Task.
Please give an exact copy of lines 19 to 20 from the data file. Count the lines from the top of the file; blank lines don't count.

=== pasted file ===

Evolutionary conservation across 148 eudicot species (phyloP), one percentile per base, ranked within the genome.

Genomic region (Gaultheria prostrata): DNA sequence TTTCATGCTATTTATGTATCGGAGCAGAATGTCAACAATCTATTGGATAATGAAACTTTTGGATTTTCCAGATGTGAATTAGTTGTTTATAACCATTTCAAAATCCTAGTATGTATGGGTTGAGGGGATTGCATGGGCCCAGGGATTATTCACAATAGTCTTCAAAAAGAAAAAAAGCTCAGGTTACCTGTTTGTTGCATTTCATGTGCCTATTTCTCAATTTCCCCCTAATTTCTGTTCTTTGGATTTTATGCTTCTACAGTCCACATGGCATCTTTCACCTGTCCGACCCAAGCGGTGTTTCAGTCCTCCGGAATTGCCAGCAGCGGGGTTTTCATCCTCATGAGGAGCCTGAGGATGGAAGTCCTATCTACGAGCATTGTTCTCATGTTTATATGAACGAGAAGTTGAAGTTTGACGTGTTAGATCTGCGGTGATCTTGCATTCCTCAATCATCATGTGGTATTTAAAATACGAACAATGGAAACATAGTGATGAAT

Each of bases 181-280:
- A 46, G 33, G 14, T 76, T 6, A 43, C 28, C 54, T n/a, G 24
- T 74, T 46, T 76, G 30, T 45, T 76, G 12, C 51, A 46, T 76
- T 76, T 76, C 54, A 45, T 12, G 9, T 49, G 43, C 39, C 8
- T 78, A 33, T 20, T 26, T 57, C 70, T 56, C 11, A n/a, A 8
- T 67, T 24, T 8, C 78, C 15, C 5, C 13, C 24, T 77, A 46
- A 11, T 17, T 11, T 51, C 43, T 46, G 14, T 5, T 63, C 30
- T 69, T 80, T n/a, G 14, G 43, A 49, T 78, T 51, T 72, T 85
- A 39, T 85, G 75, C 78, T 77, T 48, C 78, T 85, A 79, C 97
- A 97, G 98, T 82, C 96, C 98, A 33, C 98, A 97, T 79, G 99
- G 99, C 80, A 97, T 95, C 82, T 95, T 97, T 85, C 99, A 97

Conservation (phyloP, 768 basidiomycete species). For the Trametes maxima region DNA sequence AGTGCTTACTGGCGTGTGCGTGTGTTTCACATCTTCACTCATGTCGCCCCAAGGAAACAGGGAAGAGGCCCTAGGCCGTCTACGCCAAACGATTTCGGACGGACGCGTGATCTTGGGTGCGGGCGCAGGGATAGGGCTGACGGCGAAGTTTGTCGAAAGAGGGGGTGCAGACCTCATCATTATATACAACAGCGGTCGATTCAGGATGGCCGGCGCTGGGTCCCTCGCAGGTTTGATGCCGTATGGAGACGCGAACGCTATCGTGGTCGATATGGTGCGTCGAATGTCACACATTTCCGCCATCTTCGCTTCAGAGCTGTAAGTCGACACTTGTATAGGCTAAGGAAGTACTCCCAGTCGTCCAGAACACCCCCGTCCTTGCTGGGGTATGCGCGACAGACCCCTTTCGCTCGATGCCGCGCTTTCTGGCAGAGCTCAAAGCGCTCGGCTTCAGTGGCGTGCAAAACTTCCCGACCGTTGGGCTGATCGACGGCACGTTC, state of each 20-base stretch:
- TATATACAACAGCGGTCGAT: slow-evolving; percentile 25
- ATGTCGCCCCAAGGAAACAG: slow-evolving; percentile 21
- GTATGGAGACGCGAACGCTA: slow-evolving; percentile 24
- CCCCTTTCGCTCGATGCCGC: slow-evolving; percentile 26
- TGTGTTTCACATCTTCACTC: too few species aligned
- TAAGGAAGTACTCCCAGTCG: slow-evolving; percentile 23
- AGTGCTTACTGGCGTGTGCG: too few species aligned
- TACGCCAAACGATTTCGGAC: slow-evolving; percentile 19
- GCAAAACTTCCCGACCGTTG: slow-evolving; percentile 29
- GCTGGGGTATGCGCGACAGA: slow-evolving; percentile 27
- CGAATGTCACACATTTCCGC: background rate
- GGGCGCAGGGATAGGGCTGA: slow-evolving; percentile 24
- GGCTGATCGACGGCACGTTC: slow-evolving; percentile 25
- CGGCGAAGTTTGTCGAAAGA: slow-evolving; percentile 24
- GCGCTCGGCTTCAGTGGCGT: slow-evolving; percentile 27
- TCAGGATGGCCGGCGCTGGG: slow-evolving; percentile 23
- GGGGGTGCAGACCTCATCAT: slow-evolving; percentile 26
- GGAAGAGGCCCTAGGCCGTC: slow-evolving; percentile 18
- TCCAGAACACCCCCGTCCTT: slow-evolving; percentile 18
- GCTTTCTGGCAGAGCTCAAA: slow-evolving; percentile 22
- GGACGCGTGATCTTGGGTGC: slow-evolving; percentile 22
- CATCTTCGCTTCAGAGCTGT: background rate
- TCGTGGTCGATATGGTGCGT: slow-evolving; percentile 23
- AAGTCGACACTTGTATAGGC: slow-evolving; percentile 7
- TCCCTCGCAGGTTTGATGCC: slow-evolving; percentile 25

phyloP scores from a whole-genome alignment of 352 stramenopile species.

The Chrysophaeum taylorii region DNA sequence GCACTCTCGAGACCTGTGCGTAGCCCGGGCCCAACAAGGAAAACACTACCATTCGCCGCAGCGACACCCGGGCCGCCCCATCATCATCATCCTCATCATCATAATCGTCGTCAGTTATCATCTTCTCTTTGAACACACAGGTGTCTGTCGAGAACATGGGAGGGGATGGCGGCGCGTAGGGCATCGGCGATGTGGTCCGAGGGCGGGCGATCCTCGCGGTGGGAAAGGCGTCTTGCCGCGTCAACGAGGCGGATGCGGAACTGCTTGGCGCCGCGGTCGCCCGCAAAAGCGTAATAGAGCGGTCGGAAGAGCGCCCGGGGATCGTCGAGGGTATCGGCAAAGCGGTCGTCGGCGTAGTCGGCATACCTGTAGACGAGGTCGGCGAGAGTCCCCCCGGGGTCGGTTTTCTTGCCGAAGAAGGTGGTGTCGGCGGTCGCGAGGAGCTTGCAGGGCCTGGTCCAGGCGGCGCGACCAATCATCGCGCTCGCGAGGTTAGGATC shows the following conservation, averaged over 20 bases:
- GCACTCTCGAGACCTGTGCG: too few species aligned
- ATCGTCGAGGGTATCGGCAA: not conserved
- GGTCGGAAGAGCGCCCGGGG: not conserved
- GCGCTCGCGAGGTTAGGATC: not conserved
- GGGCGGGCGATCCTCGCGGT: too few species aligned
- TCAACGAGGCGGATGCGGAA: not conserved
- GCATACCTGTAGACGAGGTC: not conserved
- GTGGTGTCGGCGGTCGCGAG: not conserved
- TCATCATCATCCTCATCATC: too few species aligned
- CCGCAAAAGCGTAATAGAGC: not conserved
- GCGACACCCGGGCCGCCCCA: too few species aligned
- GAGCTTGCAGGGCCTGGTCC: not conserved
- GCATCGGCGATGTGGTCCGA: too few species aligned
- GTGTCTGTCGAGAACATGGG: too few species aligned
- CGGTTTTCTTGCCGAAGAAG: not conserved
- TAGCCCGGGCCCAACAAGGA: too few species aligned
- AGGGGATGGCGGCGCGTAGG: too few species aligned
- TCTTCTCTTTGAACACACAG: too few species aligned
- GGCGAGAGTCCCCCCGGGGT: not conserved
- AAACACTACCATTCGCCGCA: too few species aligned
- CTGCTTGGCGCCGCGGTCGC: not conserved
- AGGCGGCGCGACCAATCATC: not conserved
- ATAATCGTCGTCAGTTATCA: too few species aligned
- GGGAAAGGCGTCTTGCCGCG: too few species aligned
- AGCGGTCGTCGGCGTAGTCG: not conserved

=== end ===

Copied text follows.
- TGTGTTTCACATCTTCACTC: too few species aligned
- TAAGGAAGTACTCCCAGTCG: slow-evolving; percentile 23